Biatrial Enlargement

To best understand ECG features of biatrial enlargement, it is recommended that you first review ECG changes seen in left atrial enlargement and right atrial enlargement.

Biatrial Enlargement Definition
  • Biatrial enlargement is diagnosed when criteria for both right and left atrial enlargement are present on the same ECG.
  • The diagnosis of biatrial enlargement requires criteria for LAE and RAE to be met in either lead II, lead V1 or a combination of leads

ECG Criteria for Biatrial Enlargement

The spectrum of P-wave changes in leads II and V1 with right, left, and biatrial enlargement is summarised below:

In lead II

Bifid P wave with

  • Amplitude ≥ 2.5mm AND
  • Duration ≥ 120 ms
In V1/V2

Biphasic P waves with

  • Initial positive deflection ≥ 1.5mm tall AND
  • Terminal negative deflection ≥ 1mm deep AND
  • Terminal negative deflection ≥ 40 ms duration
Combination criteria
  • P wave positive deflection ≥ 1.5 mm in leads V1 or V2 AND
  • Notched P waves with duration >120 ms in limb leads, V5 or V6

P wave changes with Biatrial Enlargement
P wave morphology LAE RAE BAE Wagner 2007

Causes of Biatrial Enlargement

Combination of both left and right atrial enlargement.

Right atrial enlargement

  • Pulmonary hypertension due to:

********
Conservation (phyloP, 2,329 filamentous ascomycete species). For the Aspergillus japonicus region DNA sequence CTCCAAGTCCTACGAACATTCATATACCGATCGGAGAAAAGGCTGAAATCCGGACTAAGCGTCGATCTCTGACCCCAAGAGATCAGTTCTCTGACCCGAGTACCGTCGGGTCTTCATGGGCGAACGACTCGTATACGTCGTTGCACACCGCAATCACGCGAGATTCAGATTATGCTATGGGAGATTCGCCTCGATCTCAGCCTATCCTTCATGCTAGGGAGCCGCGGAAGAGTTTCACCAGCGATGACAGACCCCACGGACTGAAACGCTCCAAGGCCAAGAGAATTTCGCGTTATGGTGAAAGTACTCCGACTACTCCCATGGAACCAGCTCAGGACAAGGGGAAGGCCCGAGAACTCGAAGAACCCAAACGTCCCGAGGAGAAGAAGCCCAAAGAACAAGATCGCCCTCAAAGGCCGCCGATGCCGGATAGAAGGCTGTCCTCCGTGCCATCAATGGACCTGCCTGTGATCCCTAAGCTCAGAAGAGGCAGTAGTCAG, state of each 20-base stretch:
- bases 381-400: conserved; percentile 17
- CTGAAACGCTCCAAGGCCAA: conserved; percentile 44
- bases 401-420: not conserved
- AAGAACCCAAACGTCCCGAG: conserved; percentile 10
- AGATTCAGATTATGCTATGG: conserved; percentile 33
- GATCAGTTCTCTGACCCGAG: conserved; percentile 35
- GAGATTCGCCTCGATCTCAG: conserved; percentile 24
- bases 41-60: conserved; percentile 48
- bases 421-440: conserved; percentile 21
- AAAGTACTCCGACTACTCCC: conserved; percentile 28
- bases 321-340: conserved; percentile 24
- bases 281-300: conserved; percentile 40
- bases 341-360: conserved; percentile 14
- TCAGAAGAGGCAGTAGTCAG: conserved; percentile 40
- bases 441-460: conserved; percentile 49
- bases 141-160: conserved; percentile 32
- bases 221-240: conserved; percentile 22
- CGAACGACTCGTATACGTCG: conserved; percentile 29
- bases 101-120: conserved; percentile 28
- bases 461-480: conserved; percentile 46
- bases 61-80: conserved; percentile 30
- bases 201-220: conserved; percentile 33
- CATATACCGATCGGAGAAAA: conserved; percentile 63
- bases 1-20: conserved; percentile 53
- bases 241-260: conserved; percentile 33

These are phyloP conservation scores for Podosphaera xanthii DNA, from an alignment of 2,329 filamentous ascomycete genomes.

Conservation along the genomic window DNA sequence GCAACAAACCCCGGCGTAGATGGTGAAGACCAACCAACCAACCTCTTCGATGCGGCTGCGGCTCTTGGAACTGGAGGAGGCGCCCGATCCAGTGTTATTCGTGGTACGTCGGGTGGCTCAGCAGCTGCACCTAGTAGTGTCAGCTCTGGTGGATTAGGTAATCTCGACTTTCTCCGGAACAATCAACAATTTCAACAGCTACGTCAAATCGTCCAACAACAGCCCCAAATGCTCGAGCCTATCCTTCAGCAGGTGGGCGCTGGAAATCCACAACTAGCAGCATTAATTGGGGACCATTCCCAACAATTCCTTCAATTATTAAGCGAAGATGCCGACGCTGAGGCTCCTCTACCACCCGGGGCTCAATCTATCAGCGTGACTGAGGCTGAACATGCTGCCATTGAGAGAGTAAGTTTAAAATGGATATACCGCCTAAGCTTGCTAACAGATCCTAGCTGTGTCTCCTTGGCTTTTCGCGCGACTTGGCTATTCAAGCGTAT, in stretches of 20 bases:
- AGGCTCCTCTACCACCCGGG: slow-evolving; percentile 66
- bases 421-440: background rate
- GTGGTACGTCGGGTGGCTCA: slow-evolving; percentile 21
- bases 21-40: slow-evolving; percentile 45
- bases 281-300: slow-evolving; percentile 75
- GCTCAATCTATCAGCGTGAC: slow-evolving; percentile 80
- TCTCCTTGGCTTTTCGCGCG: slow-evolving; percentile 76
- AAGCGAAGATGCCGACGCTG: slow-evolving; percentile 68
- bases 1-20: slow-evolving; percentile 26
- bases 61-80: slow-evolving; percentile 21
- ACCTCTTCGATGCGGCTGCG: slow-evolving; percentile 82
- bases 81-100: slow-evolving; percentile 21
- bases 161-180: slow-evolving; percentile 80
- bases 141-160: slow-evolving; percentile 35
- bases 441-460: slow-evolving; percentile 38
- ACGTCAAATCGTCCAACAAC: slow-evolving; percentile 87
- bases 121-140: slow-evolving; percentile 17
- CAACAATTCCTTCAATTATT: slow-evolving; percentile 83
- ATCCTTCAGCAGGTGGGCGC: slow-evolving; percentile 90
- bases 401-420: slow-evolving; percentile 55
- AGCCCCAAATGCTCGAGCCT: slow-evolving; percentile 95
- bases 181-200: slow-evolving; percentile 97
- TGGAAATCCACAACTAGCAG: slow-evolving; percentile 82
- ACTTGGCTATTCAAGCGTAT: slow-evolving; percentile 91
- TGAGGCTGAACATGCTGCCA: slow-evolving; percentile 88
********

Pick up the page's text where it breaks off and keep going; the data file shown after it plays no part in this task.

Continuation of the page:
• Chronic lung disease (cor pulmonale)
  • Tricuspid stenosis
  • Congenital heart disease (pulmonary stenosis, Tetralogy of Fallot)
  • Primary pulmonary hypertension

Left Atrial Enlargement

  • Mitral valve disease
  • Aortic valve disease
  • Hypertension
  • Aortic stenosis
  • Mitral incompetence
  • Hypertrophic cardiomyopathy (HOCM)

ECG Examples

Example 1
Biatrial enlargement ECG LITFL

Biatrial enlargement:

  • Lead II: Bifid P wave with Amplitude ≥ 2.5mm AND Duration ≥ 120 ms
  • P wave positive deflection ≥ 1.5 mm in lead V2
  • Leads V5 and V6: Notched P waves with duration >120 ms in limb leads

Example 2
ECG biatrial enlargement 1

Biatrial enlargement due to idiopathic cardiomyopathy:

  • Biphasic P waves in V1 with a very tall positive deflection (almost 3 mm in height!) and a negative deflection that is both deep (> 1 mm) and wide (> 40 ms).

Example 3

ECG biatrial enlargement 2

Biatrial enlargement:

  • P waves in lead II are tall (> 2.5mm) and wide (> 120 ms).
  • P waves in V2 are tall (> 1.5 mm), while the terminal negative portion of V1 is deep (> 1mm) and wide (> 40 ms).


Advanced Reading



LITFL Further Reading


MBBS (UWA) CCPU (RCE, Biliary, DVT, E-FAST, AAA) Adult/Paediatric Emergency Medicine Advanced Trainee in Melbourne, Australia. Special interests in diagnostic and procedural ultrasound, medical education, and ECG interpretation. Editor-in-chief of the LITFL ECG Library. Twitter: @rob_buttner

Emergency Physician in Prehospital and Retrieval Medicine in Sydney, Australia. He has a passion for ECG interpretation and medical education | ECG Library |

One comment

  1. I need to thank you for the ECG Library. It’s helping me a lot! I’m from Brazil, still on my way through med school. And at every cardiology class, I feel stupid looking at the ECGs and listening to the teacher. He talks as if we students understand ECG, but we don’t. And now I get it. It’s a huuuge subject, and a difficult one to explain. So… Just wanted to say thanks, because these posts have been really helpful to me, and the links and references… amazing! Now I’m actually learning ECG!

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